A new Vietnam law extending VAT to online sales from foreign sellers may come into effect on December 5, 2020, following the publication of an extensive legislative Decree (126/2020/ND-CP). This document contains details of particular interest to foreign online sellers with sales in the South-East Asia country.
The 266-page Decree details VAT (at 10%) compliance measures on sales by foreign online sellers to Vietnam-based consumers.
Back in June 2019, Vietnam adopted the ‘Law on Tax Administration’. Contained within this regulatory update were plans for foreign online sellers to register for Vietnam VAT purposes. These rules were effective from July 1, 2020, however, the publication of this Decree was still required for the law to become enforceable. Now that this Decree is published the new implementation date is that of December 5, 2020.
Place of consumption rules are already in place, but do not focus on digital services sold online and consumed in Vietnam. A 10% tax known as a Foreign Contractor Tax (FCT) is a mix of 5% VAT and 5% corporate income tax. This FCT tax is currently withheld at source by the Vietnamese party to the contract.
The proposed new collection mechanisms appear to be a mix of voluntary registration by foreign online sellers and VAT collection from financial intermediaries. The FCT, in this case, would be replaced by VAT at a rate of 10% rather than the above split.
The Decree provides a mechanism for foreign sellers of digital services to register for a local Vietnamese tax code, and voluntarily comply with domestic VAT obligations, which they could not previously, without the need for a PE or physical presence in Vietnam. The ultimate aim here is voluntary compliance and remittance. Financial intermediaries would, however, be required to withhold the VAT due on these sales where the foreign sellers do not register voluntarily.
Collection from financial intermediaries will be difficult for the Vietnamese authorities as these intermediaries are separate to the payment card issuers involved in these transactions. The approach here seems to be that a list of foreign entities will be published, similar to lists published by South American tax jurisdictions. This list will allow the Vietnamese government to access information on total transactions by foreign sellers in Vietnam. The government can then use this information to contact foreign sellers and inform them of their compliance obligations.
In parallel to these considerations, a cybersecurity law — that requests the maintenance of data in Vietnam — should also be taken into account as it demands detailed information on transactions in Vietnam. This law is currently making headlines with Apple and Netflix as the main subjects.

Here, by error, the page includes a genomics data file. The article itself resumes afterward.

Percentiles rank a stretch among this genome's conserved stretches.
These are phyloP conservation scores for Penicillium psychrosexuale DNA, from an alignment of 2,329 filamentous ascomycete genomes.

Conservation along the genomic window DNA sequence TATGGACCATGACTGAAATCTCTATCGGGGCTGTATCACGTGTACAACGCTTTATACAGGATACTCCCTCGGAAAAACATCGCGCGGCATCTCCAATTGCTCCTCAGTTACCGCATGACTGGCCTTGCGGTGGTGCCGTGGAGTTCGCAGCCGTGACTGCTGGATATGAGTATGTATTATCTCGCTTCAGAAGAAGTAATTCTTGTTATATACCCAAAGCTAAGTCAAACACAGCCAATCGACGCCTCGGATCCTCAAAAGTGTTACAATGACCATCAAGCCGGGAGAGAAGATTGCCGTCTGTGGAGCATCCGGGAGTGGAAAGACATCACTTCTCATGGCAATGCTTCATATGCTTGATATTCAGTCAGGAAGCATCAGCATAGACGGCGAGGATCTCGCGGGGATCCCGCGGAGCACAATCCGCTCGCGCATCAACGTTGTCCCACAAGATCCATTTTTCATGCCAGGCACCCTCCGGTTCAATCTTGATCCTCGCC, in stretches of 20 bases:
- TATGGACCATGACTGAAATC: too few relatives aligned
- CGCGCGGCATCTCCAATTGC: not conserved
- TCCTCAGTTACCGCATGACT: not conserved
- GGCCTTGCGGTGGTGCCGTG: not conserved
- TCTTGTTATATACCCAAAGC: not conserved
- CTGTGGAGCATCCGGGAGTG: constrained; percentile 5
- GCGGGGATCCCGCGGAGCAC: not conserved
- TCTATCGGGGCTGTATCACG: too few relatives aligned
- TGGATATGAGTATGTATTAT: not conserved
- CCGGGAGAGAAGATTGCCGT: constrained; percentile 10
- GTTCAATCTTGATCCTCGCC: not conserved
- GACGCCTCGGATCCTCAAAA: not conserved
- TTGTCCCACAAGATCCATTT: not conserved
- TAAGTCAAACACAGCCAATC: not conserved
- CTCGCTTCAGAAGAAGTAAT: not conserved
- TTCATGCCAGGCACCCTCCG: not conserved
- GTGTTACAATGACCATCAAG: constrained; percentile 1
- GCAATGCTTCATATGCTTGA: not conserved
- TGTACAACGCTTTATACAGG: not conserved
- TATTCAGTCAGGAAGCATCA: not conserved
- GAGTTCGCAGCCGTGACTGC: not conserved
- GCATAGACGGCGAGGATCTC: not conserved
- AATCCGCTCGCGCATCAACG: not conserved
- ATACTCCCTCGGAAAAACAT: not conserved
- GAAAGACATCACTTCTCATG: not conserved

Vietnam’s law is unclear as the goal was to place the collection of VAT on all foreign transactions onto local payment providers such as banks and credit card issuers.
The reason the government wants to pursue this approach is that foreign payments are difficult for Vietnamese businesses and individuals to make due to existing currency controls. Personal credit cards, however, are an exception outside of the Vietnamese tax authority's control as cardholders can spend on foreign currency transactions with their cards.
The law had experienced significant resistance from payment providers that stated they do not have sufficient information or systems to cope. It is also the view of payment providers that no legal basis exists to force them to exchange such information with the Vietnamese tax authorities.
It would appear that with this mixed approach, bearing in mind both the to-be-published list of foreign digital service providers and the cybersecurity law, in effect, the Vietnamese authorities wish to encourage voluntary registration for VAT in Vietnam.
We will, of course, keep you up-to-date on developments in Vietnam.
Acknowledgement: With thanks to Matthew Lourey of Acclime Vietnam.
The information contained in this publication (“Information”) has been provided to you for general information purposes only and we recommend that you obtain professional advice before acting or refraining from action as a result of the Information. Taxamo accepts no liability for any loss occasioned to any person acting or refraining from action as a result of the Information.
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